Cognetas, which has undergone a turbulent year in which it closed two offices, laid off staff and parted company with its managing partner, has been forced to abandon the sale of one of its remaining portfolio companies due to weak bidding.
The company had placed French petrol pump and payment systems group Tokheim on the block earlier this year, with JPMorgan managing the auction.
Energy specialist First Reserve Corporation, Paris-headquartered buyout group PAI Partners, and Rhone Capital submitted bids for the company. Their offers, however, are understood to have been below the €400 million target Cognetas had earmarked for the business. Debt financing to back the bids was apparently not a problem, according to one source, although more leverage would have been available six months ago, the source added.
However, the firm “is in no rush to sell” the business, according to a source close to the firm.
Cognetas bought Tokheim from AXA Private Equity in 2005 for €260 million. It is understood to be highly levered, but its debt burden has been reduced from about €265 million at its peak to about €200 million now, a source with knowledge of the process said.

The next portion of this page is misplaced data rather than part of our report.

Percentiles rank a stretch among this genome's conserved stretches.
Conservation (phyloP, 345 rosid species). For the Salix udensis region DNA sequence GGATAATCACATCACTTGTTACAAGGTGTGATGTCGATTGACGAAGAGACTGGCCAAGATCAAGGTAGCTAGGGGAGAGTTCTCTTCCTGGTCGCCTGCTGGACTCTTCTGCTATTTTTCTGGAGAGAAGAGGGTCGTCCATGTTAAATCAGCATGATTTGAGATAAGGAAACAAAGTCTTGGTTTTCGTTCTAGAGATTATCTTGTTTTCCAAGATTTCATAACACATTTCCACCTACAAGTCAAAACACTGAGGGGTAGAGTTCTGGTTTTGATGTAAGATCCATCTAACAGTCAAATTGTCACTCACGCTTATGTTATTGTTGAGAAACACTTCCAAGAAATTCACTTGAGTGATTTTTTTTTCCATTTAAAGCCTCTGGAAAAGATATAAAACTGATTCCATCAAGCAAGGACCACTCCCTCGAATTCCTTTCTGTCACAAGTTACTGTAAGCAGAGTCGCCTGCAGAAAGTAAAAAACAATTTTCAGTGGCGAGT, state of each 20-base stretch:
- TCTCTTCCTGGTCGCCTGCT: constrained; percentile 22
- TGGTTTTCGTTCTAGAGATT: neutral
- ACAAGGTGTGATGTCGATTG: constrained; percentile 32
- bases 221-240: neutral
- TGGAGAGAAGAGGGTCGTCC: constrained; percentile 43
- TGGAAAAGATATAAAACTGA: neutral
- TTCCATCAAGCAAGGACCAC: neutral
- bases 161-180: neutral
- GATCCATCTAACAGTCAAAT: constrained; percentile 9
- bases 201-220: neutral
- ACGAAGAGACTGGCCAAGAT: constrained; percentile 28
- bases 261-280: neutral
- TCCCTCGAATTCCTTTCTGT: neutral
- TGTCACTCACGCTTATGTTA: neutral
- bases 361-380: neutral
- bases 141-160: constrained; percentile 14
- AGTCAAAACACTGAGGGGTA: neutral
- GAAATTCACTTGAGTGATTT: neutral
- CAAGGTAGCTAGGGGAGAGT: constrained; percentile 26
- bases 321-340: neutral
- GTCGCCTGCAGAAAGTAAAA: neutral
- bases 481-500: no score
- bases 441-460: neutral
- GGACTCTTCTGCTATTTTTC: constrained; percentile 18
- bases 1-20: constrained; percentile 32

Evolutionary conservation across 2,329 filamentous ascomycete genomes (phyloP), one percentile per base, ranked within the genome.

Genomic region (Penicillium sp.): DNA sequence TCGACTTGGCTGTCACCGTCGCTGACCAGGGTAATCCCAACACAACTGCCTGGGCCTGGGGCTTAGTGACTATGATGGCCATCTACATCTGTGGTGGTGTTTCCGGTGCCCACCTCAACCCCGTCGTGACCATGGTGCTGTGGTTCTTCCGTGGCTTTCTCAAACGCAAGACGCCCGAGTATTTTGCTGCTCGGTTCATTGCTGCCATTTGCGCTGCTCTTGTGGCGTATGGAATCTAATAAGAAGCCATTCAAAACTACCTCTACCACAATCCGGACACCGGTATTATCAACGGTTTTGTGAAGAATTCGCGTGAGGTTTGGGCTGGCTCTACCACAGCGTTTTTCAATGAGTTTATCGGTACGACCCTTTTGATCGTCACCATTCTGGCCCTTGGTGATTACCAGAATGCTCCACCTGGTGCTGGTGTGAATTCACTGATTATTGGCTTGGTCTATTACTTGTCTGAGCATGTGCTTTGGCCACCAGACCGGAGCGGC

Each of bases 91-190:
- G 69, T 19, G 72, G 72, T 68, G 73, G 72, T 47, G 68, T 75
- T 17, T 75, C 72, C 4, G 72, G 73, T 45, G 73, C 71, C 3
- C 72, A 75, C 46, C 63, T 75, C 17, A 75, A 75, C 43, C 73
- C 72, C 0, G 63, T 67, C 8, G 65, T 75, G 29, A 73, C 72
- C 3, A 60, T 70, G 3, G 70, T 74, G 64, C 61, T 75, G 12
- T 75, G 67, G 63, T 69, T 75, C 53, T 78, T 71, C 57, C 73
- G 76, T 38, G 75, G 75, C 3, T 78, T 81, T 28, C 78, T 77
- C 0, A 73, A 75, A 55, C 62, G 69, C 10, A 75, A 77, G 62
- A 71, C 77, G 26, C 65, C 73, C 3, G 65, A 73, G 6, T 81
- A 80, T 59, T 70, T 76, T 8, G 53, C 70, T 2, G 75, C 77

The A-tranche of that debt is due to mature in 2013, according to a source with knowledge of the matter, making a refinancing next year a priority for the firm. The rest of its debt is not due to mature until 2015 according to a source close to the firm.
Refinancing the debt could prove difficult in the current market given the highly constrained nature of the European bank lending environment.
Cognetas has just seven businesses left in its portfolio, which it will likely try to exit in a bid to impress investors ahead of a possible fundraising in the future. The investment period for the firm’s current fund expired earlier this year; remaining capital in the fund is only available for bolt-on acquisitions.
Cognetas parted company with managing partner Nigel McConnell in June this year, citing “strategic differences,” and has since announced the closure of its London and Frankfurt offices as part of a strategic review that will see it focus instead on the French and Italian markets.